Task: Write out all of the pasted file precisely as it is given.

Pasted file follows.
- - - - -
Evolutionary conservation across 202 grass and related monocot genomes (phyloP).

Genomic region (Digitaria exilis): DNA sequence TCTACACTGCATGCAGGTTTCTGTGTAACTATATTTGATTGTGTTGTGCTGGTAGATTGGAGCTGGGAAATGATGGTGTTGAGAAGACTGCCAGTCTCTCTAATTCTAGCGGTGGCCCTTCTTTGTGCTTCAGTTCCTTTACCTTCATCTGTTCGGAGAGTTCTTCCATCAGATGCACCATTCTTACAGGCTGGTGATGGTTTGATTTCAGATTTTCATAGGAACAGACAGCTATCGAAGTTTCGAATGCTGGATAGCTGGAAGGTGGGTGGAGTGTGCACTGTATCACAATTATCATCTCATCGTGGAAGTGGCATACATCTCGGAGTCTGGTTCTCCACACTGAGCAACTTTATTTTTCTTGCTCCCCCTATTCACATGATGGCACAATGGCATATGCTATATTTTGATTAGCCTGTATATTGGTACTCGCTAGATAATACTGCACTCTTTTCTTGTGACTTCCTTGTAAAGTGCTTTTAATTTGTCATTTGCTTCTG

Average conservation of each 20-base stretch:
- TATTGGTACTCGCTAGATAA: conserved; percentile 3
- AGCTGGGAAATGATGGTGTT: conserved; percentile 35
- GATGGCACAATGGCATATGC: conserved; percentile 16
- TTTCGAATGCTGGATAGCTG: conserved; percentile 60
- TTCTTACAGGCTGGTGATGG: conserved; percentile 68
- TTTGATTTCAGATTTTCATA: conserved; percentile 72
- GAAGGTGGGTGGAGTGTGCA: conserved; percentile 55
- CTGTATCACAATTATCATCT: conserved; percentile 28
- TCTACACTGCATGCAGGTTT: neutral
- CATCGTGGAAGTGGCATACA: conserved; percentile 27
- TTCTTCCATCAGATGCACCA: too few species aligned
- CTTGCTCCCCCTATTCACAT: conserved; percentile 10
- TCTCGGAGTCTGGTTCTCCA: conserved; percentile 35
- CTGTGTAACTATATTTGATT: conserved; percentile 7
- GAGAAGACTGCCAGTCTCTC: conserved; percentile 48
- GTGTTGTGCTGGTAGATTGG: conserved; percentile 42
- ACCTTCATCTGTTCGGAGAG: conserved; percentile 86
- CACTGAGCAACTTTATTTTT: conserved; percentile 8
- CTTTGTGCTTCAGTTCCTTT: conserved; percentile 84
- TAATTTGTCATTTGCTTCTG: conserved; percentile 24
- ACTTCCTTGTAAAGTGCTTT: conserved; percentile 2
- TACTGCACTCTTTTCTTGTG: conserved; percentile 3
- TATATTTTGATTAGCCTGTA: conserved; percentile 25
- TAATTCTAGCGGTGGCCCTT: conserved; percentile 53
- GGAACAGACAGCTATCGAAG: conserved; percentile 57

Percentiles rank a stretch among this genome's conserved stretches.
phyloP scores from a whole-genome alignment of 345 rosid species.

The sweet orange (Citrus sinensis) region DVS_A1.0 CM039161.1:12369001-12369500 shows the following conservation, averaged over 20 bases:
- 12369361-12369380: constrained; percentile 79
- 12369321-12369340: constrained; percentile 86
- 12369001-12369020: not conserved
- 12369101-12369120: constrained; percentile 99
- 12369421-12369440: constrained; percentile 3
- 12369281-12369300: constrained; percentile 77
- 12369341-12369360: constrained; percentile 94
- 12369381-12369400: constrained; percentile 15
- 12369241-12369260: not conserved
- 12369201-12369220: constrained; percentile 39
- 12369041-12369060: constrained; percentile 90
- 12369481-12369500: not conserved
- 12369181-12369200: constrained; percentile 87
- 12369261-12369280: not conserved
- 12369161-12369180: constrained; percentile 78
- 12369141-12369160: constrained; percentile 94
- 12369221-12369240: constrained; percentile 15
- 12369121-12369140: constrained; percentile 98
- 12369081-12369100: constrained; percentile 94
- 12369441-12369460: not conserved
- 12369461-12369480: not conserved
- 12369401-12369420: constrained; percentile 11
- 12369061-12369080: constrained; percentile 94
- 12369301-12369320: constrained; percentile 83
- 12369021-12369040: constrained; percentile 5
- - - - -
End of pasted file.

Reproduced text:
Evolutionary conservation across 202 grass and related monocot genomes (phyloP).

Genomic region (Digitaria exilis): DNA sequence TCTACACTGCATGCAGGTTTCTGTGTAACTATATTTGATTGTGTTGTGCTGGTAGATTGGAGCTGGGAAATGATGGTGTTGAGAAGACTGCCAGTCTCTCTAATTCTAGCGGTGGCCCTTCTTTGTGCTTCAGTTCCTTTACCTTCATCTGTTCGGAGAGTTCTTCCATCAGATGCACCATTCTTACAGGCTGGTGATGGTTTGATTTCAGATTTTCATAGGAACAGACAGCTATCGAAGTTTCGAATGCTGGATAGCTGGAAGGTGGGTGGAGTGTGCACTGTATCACAATTATCATCTCATCGTGGAAGTGGCATACATCTCGGAGTCTGGTTCTCCACACTGAGCAACTTTATTTTTCTTGCTCCCCCTATTCACATGATGGCACAATGGCATATGCTATATTTTGATTAGCCTGTATATTGGTACTCGCTAGATAATACTGCACTCTTTTCTTGTGACTTCCTTGTAAAGTGCTTTTAATTTGTCATTTGCTTCTG

Average conservation of each 20-base stretch:
- TATTGGTACTCGCTAGATAA: conserved; percentile 3
- AGCTGGGAAATGATGGTGTT: conserved; percentile 35
- GATGGCACAATGGCATATGC: conserved; percentile 16
- TTTCGAATGCTGGATAGCTG: conserved; percentile 60
- TTCTTACAGGCTGGTGATGG: conserved; percentile 68
- TTTGATTTCAGATTTTCATA: conserved; percentile 72
- GAAGGTGGGTGGAGTGTGCA: conserved; percentile 55
- CTGTATCACAATTATCATCT: conserved; percentile 28
- TCTACACTGCATGCAGGTTT: neutral
- CATCGTGGAAGTGGCATACA: conserved; percentile 27
- TTCTTCCATCAGATGCACCA: too few species aligned
- CTTGCTCCCCCTATTCACAT: conserved; percentile 10
- TCTCGGAGTCTGGTTCTCCA: conserved; percentile 35
- CTGTGTAACTATATTTGATT: conserved; percentile 7
- GAGAAGACTGCCAGTCTCTC: conserved; percentile 48
- GTGTTGTGCTGGTAGATTGG: conserved; percentile 42
- ACCTTCATCTGTTCGGAGAG: conserved; percentile 86
- CACTGAGCAACTTTATTTTT: conserved; percentile 8
- CTTTGTGCTTCAGTTCCTTT: conserved; percentile 84
- TAATTTGTCATTTGCTTCTG: conserved; percentile 24
- ACTTCCTTGTAAAGTGCTTT: conserved; percentile 2
- TACTGCACTCTTTTCTTGTG: conserved; percentile 3
- TATATTTTGATTAGCCTGTA: conserved; percentile 25
- TAATTCTAGCGGTGGCCCTT: conserved; percentile 53
- GGAACAGACAGCTATCGAAG: conserved; percentile 57

Percentiles rank a stretch among this genome's conserved stretches.
phyloP scores from a whole-genome alignment of 345 rosid species.

The sweet orange (Citrus sinensis) region DVS_A1.0 CM039161.1:12369001-12369500 shows the following conservation, averaged over 20 bases:
- 12369361-12369380: constrained; percentile 79
- 12369321-12369340: constrained; percentile 86
- 12369001-12369020: not conserved
- 12369101-12369120: constrained; percentile 99
- 12369421-12369440: constrained; percentile 3
- 12369281-12369300: constrained; percentile 77
- 12369341-12369360: constrained; percentile 94
- 12369381-12369400: constrained; percentile 15
- 12369241-12369260: not conserved
- 12369201-12369220: constrained; percentile 39
- 12369041-12369060: constrained; percentile 90
- 12369481-12369500: not conserved
- 12369181-12369200: constrained; percentile 87
- 12369261-12369280: not conserved
- 12369161-12369180: constrained; percentile 78
- 12369141-12369160: constrained; percentile 94
- 12369221-12369240: constrained; percentile 15
- 12369121-12369140: constrained; percentile 98
- 12369081-12369100: constrained; percentile 94
- 12369441-12369460: not conserved
- 12369461-12369480: not conserved
- 12369401-12369420: constrained; percentile 11
- 12369061-12369080: constrained; percentile 94
- 12369301-12369320: constrained; percentile 83
- 12369021-12369040: constrained; percentile 5